Thursday, December 20, 2012

December 20 - Tennessee Civil War Notes

20, "Pork."

This article, we have heard, has still an advancing tendency in our market. Ten dollars gross has been paid for some weeks past, but we saw it refused by o­ne of our farmers for hogs in the pen.

We are told that o­ne reason for the upward tendency (if not actual advance) is in Government agents bidding against each other. They are paid a commission o­n all they buy, and hence are anxious to buy all they can. Such competition should not exist, it is injurious both to private consumers and the Government.

Beef cattle are selling at 3 cents o­n foot...Glen & Carr are Government purchasing agents. F. M. Bruce & Co. Government packers.

Clarksville Chronicle, December 20, 1861.



20, "Death to the Women."

A bill was introduced in the Legislature, a few days ago, providing that a woman, of whatever station, degree or position, be she virgin, maid or widow, who shall here after entrap, inveigle or seduce into matrimony, any male subject of the Confederate States of America, and particularly of the State of Tennessee, by means of scents, paints, pomatum, rouge, lily-white, essence peppermint, balm of 1000 flowers, false hair, artificial teeth, Spanish wool, iron stays, low-neck dresses, high-heel shoes, or padded hips, shall be deemed of a misdemeanor and, on conviction, be fined $100, and be imprisoned at the discretion of the court trying the case.

Now wouldn't it create a flutteration among the women if that bill were to pass! But it didn't, ladies. You can go to taking the boys in.

Clarksville Chronicle, December 20, 1861.



20, Confederate impressment and thievery in Carroll county

Up to this time the Confederates have foraged off me to the amount of 16 barrels of corn and bread baked for 80 men and fed on me to the number of between 75 and 100 men and horses. I have not received one cent of pay from the Confederate authorities. The horse pressed of me Nov. 30 was sent back in about two weeks. The next day after being sent back, one Capt. Bray of Henderson county, Tenn., passed by and took the horse and left an old bay horse worth about $50. I will now put on record the conduct of six men, calling themselves Confederate soldiers. Their names as I have been able to learn them are as follows: Capt. White from about St. Joe, Mo., James Cribs, son of Rev. Cullen Cribs, Billy Cribs, son of widow Cribs; Brown Flippin, Giles Billew, son of Jo. Billew. These four are all of Gibson county, Tenn. Thomas Lewis of Carroll county, grandson of Annabella Dickson, a near neighbor. These six men came to my house in the night and tried to rob me of my fine gray horse Pete. They could not catch him. I out generaled them. Names of more of the desperate men are Harve Smith, son of Owen Smith of Skullbone. I have been told that there were one or two others by the names of Smith, all of Skullbone notoriety. Cal Lusk, son of Byrd Lusk, is no doubt one of the ring leasers of the gang. Old Byrd Lusk's is their stopping place in this neighborhood. James Smith, John Smith, Jack Hitchcock and Pat Mathis. Old Lem Stout's is one of their stopping places. Wils Baird, Jr., a friend and abettor is of old Jim Baird's family.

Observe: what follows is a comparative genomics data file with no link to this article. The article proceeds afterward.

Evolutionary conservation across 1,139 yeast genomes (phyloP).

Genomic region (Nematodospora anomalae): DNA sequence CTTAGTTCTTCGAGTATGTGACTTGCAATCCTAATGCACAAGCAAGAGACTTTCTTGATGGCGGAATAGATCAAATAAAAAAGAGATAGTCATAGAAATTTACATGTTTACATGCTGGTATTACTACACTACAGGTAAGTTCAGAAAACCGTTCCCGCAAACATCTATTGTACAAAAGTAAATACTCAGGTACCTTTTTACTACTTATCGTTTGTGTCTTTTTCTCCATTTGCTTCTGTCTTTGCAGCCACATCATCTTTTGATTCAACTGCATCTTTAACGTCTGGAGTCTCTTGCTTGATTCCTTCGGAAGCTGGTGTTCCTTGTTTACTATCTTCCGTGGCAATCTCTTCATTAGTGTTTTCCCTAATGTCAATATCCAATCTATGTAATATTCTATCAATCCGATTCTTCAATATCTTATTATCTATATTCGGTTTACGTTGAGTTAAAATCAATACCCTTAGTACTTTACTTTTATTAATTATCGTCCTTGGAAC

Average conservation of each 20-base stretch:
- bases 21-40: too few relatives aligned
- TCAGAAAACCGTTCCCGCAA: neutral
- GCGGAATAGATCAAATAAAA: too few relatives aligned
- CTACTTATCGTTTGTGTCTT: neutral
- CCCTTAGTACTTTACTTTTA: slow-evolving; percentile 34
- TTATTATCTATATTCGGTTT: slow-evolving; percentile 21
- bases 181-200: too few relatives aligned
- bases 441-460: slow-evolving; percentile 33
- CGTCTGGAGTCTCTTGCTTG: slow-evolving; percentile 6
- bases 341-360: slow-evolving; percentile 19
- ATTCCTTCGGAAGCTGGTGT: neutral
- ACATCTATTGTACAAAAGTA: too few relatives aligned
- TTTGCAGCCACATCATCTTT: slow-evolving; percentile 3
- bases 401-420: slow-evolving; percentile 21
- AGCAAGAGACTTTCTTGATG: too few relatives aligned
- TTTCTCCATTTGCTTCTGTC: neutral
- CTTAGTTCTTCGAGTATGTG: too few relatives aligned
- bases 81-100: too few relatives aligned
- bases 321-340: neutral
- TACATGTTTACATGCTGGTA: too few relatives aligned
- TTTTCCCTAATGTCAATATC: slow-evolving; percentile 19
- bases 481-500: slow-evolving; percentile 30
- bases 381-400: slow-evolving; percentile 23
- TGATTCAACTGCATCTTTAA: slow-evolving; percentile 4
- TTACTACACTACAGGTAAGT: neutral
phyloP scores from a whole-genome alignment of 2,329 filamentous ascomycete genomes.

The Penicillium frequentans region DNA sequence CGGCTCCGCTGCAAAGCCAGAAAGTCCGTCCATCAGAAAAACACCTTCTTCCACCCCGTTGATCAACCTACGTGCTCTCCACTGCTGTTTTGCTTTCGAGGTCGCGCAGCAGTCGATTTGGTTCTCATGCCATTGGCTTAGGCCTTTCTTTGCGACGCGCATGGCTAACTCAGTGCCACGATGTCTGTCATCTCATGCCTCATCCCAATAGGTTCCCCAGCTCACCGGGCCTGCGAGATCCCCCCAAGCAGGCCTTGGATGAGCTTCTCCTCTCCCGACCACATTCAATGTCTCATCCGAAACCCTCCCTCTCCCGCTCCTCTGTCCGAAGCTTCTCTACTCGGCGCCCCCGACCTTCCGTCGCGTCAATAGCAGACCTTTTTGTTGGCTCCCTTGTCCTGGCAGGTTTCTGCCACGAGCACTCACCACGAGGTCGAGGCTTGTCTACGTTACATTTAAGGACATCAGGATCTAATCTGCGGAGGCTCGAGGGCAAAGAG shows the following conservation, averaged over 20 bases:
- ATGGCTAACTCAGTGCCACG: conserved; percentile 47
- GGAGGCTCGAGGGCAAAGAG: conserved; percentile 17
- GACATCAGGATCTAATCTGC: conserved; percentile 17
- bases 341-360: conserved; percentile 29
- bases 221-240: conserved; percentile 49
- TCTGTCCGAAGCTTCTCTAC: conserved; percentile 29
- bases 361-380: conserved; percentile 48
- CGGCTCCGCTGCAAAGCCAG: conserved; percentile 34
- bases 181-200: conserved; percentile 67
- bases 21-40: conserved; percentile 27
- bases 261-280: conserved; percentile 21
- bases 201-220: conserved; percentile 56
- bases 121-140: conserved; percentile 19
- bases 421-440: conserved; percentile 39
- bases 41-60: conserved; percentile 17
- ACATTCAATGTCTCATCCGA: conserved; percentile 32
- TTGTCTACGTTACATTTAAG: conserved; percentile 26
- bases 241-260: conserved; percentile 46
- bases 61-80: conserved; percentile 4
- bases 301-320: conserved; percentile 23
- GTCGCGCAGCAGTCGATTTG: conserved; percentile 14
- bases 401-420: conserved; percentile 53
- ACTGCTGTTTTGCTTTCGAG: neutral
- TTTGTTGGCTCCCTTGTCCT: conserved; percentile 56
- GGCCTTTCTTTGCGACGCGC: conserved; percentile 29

"Younger Diary."



20, A letter from Prospect, Giles County; excerpts from George Hovey Cadman's correspondence home

December 20, 1863


* * * *

 ….During the day an incident occurred which shows how many things hard to bear occur during war time. The top of the hill where we are building the Fort [sic] has been used by the inhabitants as a Grave Yard, of the course of the ditch takes necessarily disturbs many of the Graves [sic]. Las August a year ago a man was buried there by the name of Allen, close to the right of our Sally Port, and where the Grave would be covered by the extreme left of the Breastwork. While waiting there yesterday morning his widow cam to beg us to allow her to have her husbands [sic] body removed, so that she could have it buried in some place where it would not likely be disturbed, for she could not bear the thought of a fight taking place over her husbands [sic] grave. It seemed that when Allen died, she herself was sick and had not seen him either during illness or after death. The Colonel very kindly detailed 4 men to take the body up and then seized of my wagons to haul it off. I went with the Detail [sic] and helped rebury the poor fellow and shall forget the gratitude of the poor woman. She said she did not think the Yankees could be so kind. She took down all the names of the Squad who helped her, that she might pray for them, and promised me she would pray for me and my wife and children. So if a rebels prayers are any account I suppose I shall gain something by it. But best of [all] she got us a good dinner. We had Fried Sausage, Roast & Boiled Pork, Head cheese Peach Pies and Sweet milk and an invitation to go and see her whenever we could get leave. As I commanded the squad of course I came in for a double share of thanks and Invitations, but as she is 60 years old you need not get jealous with out you like.

Tomorrow we commence making the Fascines & I wish they would keep our Company at work at winter as it is more comfortable at work than standing Guard [sic]

Correspondence of George Hovey Cadman

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